This article appears in the February 2000 edition of the Catholic Medical Quarterly

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BMA’s ethical guidance ‘muddle’

From Mr James Bogle and Dr Philip J. Howard
The Times 21 Dec. 1999


Dr Michael Wilks, chairman of the Medical Ethics Committee of the BMA, has recently written in the context of the furore over the treatment of the elderly in the NHS that it would be appalling if people believed that the BMA’s new ethical guidance on the withdrawal of treatment could be interpreted as permission to starve patients to death.

In fact, if one looks at the guidance itself (produced by Dr Wilks and his committee) one sees written:
the main focus of this guidance is decisions to withdraw or withhold life_prolonging treatment from patients who are likely to live for weeks, months or possibly years if treatment is provided but who, without treatment, will or may die earlier. In some areas mention is also made of treatment decisions for those patients whose imminent death is inevitable (para 2.1, page 4).

Hence, it is clear that the guidance is aimed at least as much at those who are not dying as at those who are. The guidance also says: life_prolonging treatment.. . includes artificial nutrition and hydration (para 3.1, page 6).

It adds: it is recognised that neither the nutrition nor the hydration is, in fact, artificial although the method for delivering it is (para 3.4. page 7).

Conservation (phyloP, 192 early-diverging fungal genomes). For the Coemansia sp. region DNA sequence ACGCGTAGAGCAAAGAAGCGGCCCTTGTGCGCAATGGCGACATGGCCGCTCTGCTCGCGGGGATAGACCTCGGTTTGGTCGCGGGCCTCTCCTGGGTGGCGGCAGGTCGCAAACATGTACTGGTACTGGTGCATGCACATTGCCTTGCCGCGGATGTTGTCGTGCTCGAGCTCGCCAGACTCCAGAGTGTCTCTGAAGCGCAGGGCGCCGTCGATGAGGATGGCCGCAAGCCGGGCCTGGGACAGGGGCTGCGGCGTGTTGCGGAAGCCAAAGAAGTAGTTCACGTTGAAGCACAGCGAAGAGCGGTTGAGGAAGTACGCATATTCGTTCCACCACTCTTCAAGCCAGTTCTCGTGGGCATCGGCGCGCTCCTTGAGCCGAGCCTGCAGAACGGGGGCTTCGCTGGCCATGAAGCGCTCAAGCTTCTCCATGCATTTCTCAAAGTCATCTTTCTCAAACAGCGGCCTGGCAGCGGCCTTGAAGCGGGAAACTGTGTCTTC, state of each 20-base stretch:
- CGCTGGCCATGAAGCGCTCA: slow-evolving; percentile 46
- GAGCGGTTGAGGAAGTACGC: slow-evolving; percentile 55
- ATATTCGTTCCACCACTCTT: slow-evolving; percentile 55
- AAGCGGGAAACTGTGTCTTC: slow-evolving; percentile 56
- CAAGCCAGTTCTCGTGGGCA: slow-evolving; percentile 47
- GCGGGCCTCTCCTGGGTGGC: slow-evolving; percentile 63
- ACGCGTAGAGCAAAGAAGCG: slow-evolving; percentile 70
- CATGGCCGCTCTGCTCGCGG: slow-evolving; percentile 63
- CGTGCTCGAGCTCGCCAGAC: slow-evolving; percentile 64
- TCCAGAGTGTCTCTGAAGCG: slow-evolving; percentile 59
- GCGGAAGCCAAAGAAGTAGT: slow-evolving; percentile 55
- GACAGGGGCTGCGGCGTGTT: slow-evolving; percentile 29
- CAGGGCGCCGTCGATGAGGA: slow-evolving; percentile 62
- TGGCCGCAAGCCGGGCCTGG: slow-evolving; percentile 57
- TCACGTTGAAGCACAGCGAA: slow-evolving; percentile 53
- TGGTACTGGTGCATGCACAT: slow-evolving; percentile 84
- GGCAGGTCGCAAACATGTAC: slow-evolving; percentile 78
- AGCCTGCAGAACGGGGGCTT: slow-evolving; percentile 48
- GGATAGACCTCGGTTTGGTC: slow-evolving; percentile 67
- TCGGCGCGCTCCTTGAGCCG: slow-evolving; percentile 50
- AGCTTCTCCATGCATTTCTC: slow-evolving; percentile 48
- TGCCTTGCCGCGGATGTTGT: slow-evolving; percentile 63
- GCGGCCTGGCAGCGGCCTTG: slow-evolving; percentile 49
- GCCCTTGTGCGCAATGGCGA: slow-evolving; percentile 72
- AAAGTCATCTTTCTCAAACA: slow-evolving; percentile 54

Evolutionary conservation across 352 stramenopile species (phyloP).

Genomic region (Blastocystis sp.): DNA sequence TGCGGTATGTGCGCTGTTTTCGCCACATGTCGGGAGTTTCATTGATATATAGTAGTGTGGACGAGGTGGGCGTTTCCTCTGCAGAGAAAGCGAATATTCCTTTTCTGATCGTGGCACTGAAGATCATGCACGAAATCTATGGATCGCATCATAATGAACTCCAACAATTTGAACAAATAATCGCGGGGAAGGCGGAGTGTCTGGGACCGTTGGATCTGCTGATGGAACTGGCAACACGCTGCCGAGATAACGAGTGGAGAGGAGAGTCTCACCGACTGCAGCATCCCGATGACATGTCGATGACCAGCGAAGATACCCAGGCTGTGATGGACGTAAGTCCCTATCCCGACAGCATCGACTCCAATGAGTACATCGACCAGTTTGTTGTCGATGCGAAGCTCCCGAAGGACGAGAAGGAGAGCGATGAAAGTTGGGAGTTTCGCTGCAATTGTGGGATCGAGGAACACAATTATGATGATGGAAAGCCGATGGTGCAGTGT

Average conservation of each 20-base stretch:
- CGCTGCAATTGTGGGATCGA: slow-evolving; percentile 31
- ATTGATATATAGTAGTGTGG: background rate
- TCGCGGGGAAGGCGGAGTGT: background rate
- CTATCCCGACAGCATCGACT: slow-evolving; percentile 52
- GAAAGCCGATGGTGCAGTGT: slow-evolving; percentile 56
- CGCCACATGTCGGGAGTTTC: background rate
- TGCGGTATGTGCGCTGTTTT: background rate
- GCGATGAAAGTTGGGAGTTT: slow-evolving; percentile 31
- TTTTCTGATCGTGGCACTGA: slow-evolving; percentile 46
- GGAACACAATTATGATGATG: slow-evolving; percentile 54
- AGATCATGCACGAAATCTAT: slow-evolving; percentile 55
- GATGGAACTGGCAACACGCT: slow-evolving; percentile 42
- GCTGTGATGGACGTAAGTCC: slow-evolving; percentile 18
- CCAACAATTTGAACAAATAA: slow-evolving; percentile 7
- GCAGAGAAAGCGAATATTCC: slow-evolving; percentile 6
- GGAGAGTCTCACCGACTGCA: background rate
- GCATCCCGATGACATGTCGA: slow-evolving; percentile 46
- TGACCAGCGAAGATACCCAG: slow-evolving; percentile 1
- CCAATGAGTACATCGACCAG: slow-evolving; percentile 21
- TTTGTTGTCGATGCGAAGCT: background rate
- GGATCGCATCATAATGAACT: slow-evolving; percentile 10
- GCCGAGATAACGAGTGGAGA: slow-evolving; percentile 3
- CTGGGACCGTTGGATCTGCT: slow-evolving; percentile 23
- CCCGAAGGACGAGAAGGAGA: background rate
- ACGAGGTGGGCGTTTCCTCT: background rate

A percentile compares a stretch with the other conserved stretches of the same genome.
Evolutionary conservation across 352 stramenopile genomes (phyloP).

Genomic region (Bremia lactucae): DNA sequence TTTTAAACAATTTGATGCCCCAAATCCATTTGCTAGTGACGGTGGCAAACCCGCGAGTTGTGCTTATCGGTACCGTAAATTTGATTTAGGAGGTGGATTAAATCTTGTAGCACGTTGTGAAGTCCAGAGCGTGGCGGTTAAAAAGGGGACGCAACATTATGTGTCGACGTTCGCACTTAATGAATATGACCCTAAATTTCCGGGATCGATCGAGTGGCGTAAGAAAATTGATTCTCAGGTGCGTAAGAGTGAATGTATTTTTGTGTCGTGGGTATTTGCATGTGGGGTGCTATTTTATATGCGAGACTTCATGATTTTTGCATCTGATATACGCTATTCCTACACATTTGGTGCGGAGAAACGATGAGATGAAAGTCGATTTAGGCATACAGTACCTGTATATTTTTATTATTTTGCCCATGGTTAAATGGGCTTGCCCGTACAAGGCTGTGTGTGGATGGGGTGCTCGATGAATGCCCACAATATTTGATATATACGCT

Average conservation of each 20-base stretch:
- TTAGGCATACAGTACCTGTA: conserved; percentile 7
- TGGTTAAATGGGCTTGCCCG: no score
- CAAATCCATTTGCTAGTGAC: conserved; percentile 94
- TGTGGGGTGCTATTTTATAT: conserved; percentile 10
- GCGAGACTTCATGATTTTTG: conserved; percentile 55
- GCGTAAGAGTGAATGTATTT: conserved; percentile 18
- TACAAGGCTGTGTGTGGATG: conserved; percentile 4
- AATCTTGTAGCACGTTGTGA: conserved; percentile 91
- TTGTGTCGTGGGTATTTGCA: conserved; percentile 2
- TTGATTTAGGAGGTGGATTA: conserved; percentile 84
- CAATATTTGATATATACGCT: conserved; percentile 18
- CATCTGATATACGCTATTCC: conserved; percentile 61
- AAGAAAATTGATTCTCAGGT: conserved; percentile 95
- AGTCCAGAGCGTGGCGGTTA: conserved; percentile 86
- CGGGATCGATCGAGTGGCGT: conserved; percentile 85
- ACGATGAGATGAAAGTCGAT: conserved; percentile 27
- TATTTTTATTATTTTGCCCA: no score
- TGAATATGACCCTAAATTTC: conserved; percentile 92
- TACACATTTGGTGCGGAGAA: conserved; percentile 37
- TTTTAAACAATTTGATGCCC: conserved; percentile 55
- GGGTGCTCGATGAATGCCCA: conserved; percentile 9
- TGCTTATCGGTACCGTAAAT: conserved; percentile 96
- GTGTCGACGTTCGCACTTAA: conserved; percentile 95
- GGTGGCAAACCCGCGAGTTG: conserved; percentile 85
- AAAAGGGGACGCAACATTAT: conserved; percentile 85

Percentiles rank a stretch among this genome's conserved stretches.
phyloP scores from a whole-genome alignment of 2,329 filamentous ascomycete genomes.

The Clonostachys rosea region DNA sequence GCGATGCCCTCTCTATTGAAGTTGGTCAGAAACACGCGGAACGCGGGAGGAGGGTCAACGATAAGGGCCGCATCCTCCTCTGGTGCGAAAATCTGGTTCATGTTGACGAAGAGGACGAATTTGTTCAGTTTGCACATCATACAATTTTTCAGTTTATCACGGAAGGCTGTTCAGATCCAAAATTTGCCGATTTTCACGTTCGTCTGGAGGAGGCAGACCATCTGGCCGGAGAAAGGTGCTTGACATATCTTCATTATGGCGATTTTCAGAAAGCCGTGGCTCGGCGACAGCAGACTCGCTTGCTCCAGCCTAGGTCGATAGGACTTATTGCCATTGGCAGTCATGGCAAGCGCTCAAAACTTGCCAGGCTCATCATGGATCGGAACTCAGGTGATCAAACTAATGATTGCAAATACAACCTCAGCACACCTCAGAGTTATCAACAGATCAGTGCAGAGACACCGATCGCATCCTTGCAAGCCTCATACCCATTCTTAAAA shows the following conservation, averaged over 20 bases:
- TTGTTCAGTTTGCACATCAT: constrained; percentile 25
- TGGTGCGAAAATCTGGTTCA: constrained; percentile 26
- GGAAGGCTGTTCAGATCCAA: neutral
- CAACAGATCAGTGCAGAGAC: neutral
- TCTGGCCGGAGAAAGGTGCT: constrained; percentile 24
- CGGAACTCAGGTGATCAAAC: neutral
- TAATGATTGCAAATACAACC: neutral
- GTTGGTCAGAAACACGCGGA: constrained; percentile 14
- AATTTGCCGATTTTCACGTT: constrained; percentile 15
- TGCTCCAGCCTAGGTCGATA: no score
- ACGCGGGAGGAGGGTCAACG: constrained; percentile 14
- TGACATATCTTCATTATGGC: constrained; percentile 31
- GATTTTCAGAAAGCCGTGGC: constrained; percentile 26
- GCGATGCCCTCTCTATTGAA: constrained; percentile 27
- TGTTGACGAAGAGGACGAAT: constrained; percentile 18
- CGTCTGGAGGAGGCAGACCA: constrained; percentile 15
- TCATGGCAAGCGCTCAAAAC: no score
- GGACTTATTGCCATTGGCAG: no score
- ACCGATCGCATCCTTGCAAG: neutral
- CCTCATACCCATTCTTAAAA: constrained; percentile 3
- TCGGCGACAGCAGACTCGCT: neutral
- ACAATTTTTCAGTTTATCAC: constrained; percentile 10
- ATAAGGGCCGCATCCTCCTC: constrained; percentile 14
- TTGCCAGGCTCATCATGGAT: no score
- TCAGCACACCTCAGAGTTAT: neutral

It is plain, therefore, that Dr Wilks and his committee envisage that food and fluids could be with drawn or withheld from some patients if delivered by tube. Without food and fluids the patient will inevitably die of dehydration or starvation. Thus, there is an inherent contradiction between what the guidance says and what its authors think it says. This is part of the muddle at the heart of the ethical debate over care of the elderly and incapacitated.

The solution offered by the guidance for those doctors and nurses who might object to dehydrating their patients to death is, wherever possible, [to] be permitted to hand over care of the patient to a colleague (para 24.1, page 62).

But why should doctors be asked to relinquish care of their patients because they refuse to dehydrate them to death? Why should the judgment of the conscientious doctor be so overridden? Why should patients be delivered into the hands of doctors who intend to cause their death? It is worth noting that the guidance is merely advisory. The BMA cannot supplant the role of Parliament and the courts in making and interpreting the law.


Yours sincerely,

JAMES BOGLE (Barrister),
PHILIP J. HOWARD (Consultant Physician),

c/o 10 Kings Bench Walk, EC4Y 7EB

December 20.

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